For Immediate Release: July 9, 2024

Media Contact: 

Ben Truman │ Department of Health

802-316-2117 │ 802-863-7280


Health Department Confirms Case of Measles in Vermont 

This is the second case of measles in Vermont in 2024


WATERBURY, VT – The Vermont Department of Health has confirmed a case of measles in a Vermont resident. The individual was exposed while in the Hanover, New Hampshire area in late June. State health officials said there is no ongoing risk of measles from this case in Vermont. This latest case is unrelated to the one reported in April


New Hampshire’s public health office provided the Health Department with information about Vermont residents who might have been exposed. Vermont health officials reached out to those individuals and learned of one person who was experiencing symptoms.


Public health nurses went to the person’s home on Saturday to collect a specimen for testing at the Public Health Laboratory. Results returned later that day showed the person was positive for measles. 


Health Department epidemiologists determined that the patient had been outside of Vermont for most of their infectious period. The department has identified contacts in other states and shared that information with the respective state health agencies. One Vermont contact is being monitored.


To protect patient confidentiality, the Health Department will not release individual personal health information. The department will continue to provide information that may impact the broader public health. 


The Health Department encourages people to make sure they are up to date on their measles vaccinations. Talk to your doctor if you are unsure if you or your family have been vaccinated. It is especially important to be protected from measles before traveling outside the U.S.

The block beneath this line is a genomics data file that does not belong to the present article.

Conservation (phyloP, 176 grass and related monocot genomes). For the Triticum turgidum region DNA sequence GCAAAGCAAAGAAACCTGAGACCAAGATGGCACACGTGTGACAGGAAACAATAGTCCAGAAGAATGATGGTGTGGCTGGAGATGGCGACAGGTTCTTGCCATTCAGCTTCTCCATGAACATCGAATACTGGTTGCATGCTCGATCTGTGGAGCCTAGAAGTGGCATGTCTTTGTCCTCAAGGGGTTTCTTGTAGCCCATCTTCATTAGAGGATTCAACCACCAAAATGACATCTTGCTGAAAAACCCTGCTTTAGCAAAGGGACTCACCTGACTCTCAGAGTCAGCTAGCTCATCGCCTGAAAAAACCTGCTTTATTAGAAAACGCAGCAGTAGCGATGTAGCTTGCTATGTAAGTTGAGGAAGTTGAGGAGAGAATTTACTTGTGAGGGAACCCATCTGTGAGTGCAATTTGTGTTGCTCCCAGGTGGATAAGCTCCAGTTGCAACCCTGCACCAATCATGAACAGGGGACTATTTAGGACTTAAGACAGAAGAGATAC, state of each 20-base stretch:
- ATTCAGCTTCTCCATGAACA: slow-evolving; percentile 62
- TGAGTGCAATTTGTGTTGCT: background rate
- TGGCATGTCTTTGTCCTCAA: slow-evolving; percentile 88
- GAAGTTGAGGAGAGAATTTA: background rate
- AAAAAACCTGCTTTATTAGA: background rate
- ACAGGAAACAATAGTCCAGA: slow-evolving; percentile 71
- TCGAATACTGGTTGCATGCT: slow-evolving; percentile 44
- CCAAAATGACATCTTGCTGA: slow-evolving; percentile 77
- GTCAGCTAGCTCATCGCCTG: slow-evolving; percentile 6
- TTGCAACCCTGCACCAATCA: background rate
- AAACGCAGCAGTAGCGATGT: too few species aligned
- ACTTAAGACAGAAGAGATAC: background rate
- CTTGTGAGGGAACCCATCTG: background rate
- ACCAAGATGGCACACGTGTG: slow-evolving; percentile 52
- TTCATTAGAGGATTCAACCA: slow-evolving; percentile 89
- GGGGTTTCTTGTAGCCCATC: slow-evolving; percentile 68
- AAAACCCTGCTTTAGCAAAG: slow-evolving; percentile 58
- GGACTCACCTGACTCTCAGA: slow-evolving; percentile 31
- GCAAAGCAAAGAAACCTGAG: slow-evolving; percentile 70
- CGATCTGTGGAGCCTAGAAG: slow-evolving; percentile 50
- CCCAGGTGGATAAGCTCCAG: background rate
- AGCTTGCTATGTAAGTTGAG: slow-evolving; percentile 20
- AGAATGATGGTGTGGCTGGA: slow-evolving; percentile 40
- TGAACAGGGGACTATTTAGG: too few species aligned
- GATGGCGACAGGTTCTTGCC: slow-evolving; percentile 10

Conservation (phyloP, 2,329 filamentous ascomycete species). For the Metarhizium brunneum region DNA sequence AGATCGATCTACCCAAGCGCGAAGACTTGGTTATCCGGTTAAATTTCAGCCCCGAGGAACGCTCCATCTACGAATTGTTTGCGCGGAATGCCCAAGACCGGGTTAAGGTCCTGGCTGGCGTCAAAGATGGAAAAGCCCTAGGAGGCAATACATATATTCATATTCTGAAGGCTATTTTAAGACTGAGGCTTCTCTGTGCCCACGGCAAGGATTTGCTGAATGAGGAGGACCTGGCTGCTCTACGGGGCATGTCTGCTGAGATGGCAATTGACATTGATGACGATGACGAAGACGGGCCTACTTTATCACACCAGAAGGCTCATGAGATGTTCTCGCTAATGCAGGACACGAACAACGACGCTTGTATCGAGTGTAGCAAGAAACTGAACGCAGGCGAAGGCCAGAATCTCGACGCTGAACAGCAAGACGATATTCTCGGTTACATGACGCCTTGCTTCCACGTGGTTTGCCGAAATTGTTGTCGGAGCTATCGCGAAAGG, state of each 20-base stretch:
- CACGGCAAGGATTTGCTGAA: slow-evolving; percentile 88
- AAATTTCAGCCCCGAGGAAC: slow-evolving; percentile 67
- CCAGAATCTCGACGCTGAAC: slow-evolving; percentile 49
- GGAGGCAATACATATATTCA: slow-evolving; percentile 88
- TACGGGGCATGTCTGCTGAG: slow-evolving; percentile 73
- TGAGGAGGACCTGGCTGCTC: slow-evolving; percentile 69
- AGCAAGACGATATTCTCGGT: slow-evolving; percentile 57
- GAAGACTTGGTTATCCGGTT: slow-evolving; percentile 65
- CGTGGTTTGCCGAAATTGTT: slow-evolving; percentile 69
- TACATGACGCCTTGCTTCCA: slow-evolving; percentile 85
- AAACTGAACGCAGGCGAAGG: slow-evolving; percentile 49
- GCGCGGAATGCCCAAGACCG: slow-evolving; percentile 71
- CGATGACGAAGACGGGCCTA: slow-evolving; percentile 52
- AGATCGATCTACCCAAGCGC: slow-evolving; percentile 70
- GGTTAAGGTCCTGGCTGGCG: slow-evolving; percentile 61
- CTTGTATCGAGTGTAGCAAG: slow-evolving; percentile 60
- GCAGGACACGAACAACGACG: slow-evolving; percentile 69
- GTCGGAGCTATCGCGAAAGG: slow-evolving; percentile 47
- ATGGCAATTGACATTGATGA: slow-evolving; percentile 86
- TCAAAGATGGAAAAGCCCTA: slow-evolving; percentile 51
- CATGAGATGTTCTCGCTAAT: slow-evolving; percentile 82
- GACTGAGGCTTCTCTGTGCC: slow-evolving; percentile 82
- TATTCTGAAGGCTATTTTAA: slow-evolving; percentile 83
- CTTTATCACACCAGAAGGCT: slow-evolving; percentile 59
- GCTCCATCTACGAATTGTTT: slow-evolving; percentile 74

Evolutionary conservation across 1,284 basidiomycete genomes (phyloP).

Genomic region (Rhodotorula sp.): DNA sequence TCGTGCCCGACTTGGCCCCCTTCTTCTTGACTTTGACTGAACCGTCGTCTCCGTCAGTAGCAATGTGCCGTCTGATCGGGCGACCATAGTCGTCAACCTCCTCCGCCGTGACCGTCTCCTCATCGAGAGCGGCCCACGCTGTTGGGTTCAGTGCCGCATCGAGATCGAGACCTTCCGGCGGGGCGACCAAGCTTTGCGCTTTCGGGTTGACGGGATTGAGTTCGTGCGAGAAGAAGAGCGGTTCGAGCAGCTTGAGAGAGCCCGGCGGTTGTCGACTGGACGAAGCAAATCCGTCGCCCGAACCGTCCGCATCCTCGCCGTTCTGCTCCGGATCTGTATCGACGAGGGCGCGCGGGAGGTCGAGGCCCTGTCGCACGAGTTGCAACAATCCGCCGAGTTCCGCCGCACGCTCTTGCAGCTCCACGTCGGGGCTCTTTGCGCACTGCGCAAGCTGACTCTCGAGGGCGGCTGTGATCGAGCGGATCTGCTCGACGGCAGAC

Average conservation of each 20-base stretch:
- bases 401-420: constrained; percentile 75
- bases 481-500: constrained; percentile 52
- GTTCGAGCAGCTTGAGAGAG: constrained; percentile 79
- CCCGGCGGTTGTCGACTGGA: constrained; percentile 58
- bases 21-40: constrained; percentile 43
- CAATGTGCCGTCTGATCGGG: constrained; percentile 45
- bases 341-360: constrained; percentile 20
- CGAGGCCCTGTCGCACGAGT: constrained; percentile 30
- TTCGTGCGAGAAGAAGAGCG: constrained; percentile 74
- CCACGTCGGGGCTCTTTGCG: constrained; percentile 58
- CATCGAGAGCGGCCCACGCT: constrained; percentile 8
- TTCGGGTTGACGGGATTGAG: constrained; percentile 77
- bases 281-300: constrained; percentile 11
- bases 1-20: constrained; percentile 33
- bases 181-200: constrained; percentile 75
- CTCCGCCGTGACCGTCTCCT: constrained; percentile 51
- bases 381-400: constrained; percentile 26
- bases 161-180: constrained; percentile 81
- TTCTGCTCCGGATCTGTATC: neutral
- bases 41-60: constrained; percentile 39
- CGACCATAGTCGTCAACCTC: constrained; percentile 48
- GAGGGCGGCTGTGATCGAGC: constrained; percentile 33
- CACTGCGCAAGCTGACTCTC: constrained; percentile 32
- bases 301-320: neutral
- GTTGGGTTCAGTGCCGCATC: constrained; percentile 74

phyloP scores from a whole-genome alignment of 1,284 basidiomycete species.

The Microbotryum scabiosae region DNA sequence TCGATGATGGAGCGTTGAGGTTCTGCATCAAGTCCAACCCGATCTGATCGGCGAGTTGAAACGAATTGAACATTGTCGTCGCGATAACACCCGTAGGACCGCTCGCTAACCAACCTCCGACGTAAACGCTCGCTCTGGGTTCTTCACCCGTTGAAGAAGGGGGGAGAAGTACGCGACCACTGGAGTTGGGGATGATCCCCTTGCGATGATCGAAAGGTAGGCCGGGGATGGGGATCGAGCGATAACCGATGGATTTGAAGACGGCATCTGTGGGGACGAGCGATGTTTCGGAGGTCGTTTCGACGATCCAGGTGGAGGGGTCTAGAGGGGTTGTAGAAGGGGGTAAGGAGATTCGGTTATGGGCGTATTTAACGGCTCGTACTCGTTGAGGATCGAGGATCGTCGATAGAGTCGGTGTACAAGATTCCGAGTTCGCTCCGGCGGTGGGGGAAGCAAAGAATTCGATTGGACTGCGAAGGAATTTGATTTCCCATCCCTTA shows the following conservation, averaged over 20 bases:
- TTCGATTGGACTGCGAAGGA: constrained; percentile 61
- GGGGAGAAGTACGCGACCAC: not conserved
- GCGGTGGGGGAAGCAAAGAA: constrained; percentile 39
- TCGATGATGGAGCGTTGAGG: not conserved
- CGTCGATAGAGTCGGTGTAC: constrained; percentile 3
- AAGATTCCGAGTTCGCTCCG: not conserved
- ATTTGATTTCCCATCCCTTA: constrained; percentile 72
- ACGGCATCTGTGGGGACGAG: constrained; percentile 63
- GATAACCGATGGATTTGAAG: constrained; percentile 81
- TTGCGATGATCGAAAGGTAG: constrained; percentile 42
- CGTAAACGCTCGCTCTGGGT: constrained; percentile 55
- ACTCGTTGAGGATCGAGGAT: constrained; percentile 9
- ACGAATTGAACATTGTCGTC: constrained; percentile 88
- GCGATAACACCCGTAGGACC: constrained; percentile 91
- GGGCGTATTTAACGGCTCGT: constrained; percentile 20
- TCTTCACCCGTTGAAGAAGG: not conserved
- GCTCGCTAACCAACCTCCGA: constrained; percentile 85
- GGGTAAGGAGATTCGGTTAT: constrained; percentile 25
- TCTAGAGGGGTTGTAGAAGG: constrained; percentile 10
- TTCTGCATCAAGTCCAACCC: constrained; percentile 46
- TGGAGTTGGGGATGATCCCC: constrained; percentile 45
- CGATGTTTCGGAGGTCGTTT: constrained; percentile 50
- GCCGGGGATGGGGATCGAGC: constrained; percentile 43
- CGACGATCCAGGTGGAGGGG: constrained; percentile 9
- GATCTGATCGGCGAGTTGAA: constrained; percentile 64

About Measles


Measles is a highly contagious respiratory virus that can cause serious illness. There is no treatment for measles, however, it is almost entirely vaccine-preventable.


Symptoms of measles typically begin with a cough, runny nose, watery eyes, and a high fever that may spike to more than 104°. A rash of flat spots breaks out on the head and face, then spreads to other parts of the body. 


The virus can spread to other people when an infected person coughs or sneezes. The measles virus can stay in the air for up to two hours after an infected person leaves a room. People can become infected if they breathe in the germs or touch a contaminated surface and then touch their eyes, nose, or mouth. 


The measles virus can be spread from four days before through four days after an infected person develops the rash. This means a person with measles may not know they are infectious for several days.


If you have symptoms of measles:

  • Stay home and isolate from others
  • Consider wearing a mask around other people
  • Contact your healthcare provider immediately
  • DO NOT go to the doctor’s office, the hospital, or a public health clinic without first calling to let them know about your symptoms


The Centers for Disease Control and Prevention reported more than 150 cases of measles and 12 outbreaks in the U.S. in 2024. This compares to 58 cases and four outbreaks for all of 2023. There have also been at least 50 confirmed cases in Quebec, 23 of those in Montreal. Measles has been on the rise globally as well. Health officials attribute this, in part, to an increase in the number of unvaccinated people, which impacts community immunity.


Measles can be prevented with the MMR (measles, mumps, and rubella) vaccine. The CDC recommends children get their first dose at 12 to 15 months of age, and a second dose at age 4 to 6 years. Infants ages 6 to 11 months old should get the MMR vaccination if traveling outside the U.S. Adults are protected from measles if they are fully vaccinated, were born before 1957, or have had a blood test that confirms they are immune. Talk to your healthcare provider if you are unsure if you are protected against measles.


For more information about measles, visit


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